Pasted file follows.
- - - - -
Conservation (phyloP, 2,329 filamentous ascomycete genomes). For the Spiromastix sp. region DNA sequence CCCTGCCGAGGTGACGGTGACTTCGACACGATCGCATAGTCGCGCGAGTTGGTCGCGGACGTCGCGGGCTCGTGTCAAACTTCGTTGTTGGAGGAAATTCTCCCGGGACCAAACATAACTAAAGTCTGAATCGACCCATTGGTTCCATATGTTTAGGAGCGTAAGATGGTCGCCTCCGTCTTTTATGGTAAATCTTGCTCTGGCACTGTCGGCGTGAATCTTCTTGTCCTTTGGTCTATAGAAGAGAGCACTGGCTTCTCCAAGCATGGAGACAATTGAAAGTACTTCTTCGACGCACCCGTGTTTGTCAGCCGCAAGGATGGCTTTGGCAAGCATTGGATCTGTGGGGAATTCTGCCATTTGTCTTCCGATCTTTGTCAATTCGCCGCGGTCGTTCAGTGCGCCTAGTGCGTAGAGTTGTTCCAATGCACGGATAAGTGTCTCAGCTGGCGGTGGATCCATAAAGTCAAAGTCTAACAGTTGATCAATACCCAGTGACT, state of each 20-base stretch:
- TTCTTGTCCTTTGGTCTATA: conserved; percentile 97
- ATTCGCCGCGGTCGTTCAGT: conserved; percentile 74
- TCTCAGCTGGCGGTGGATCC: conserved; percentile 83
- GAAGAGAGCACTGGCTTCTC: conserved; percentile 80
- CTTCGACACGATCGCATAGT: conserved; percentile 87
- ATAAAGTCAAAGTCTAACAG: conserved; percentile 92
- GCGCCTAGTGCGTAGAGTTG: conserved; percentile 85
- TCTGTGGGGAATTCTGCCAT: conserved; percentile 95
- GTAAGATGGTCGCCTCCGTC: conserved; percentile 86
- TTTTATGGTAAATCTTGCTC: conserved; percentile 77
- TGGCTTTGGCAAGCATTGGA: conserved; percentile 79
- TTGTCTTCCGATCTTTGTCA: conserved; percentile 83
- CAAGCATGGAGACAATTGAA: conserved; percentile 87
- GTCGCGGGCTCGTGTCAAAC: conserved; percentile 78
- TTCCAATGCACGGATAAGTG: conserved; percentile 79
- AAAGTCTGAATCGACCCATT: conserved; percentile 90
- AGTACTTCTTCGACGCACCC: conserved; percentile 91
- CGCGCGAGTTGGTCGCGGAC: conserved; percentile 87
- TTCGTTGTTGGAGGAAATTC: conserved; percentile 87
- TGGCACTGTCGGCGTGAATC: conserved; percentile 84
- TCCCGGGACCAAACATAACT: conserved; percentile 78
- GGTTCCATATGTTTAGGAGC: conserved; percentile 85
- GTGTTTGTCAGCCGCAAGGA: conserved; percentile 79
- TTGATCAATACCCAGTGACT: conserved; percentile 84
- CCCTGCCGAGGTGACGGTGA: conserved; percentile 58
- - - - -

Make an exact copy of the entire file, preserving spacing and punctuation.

Conservation (phyloP, 2,329 filamentous ascomycete genomes). For the Spiromastix sp. region DNA sequence CCCTGCCGAGGTGACGGTGACTTCGACACGATCGCATAGTCGCGCGAGTTGGTCGCGGACGTCGCGGGCTCGTGTCAAACTTCGTTGTTGGAGGAAATTCTCCCGGGACCAAACATAACTAAAGTCTGAATCGACCCATTGGTTCCATATGTTTAGGAGCGTAAGATGGTCGCCTCCGTCTTTTATGGTAAATCTTGCTCTGGCACTGTCGGCGTGAATCTTCTTGTCCTTTGGTCTATAGAAGAGAGCACTGGCTTCTCCAAGCATGGAGACAATTGAAAGTACTTCTTCGACGCACCCGTGTTTGTCAGCCGCAAGGATGGCTTTGGCAAGCATTGGATCTGTGGGGAATTCTGCCATTTGTCTTCCGATCTTTGTCAATTCGCCGCGGTCGTTCAGTGCGCCTAGTGCGTAGAGTTGTTCCAATGCACGGATAAGTGTCTCAGCTGGCGGTGGATCCATAAAGTCAAAGTCTAACAGTTGATCAATACCCAGTGACT, state of each 20-base stretch:
- TTCTTGTCCTTTGGTCTATA: conserved; percentile 97
- ATTCGCCGCGGTCGTTCAGT: conserved; percentile 74
- TCTCAGCTGGCGGTGGATCC: conserved; percentile 83
- GAAGAGAGCACTGGCTTCTC: conserved; percentile 80
- CTTCGACACGATCGCATAGT: conserved; percentile 87
- ATAAAGTCAAAGTCTAACAG: conserved; percentile 92
- GCGCCTAGTGCGTAGAGTTG: conserved; percentile 85
- TCTGTGGGGAATTCTGCCAT: conserved; percentile 95
- GTAAGATGGTCGCCTCCGTC: conserved; percentile 86
- TTTTATGGTAAATCTTGCTC: conserved; percentile 77
- TGGCTTTGGCAAGCATTGGA: conserved; percentile 79
- TTGTCTTCCGATCTTTGTCA: conserved; percentile 83
- CAAGCATGGAGACAATTGAA: conserved; percentile 87
- GTCGCGGGCTCGTGTCAAAC: conserved; percentile 78
- TTCCAATGCACGGATAAGTG: conserved; percentile 79
- AAAGTCTGAATCGACCCATT: conserved; percentile 90
- AGTACTTCTTCGACGCACCC: conserved; percentile 91
- CGCGCGAGTTGGTCGCGGAC: conserved; percentile 87
- TTCGTTGTTGGAGGAAATTC: conserved; percentile 87
- TGGCACTGTCGGCGTGAATC: conserved; percentile 84
- TCCCGGGACCAAACATAACT: conserved; percentile 78
- GGTTCCATATGTTTAGGAGC: conserved; percentile 85
- GTGTTTGTCAGCCGCAAGGA: conserved; percentile 79
- TTGATCAATACCCAGTGACT: conserved; percentile 84
- CCCTGCCGAGGTGACGGTGA: conserved; percentile 58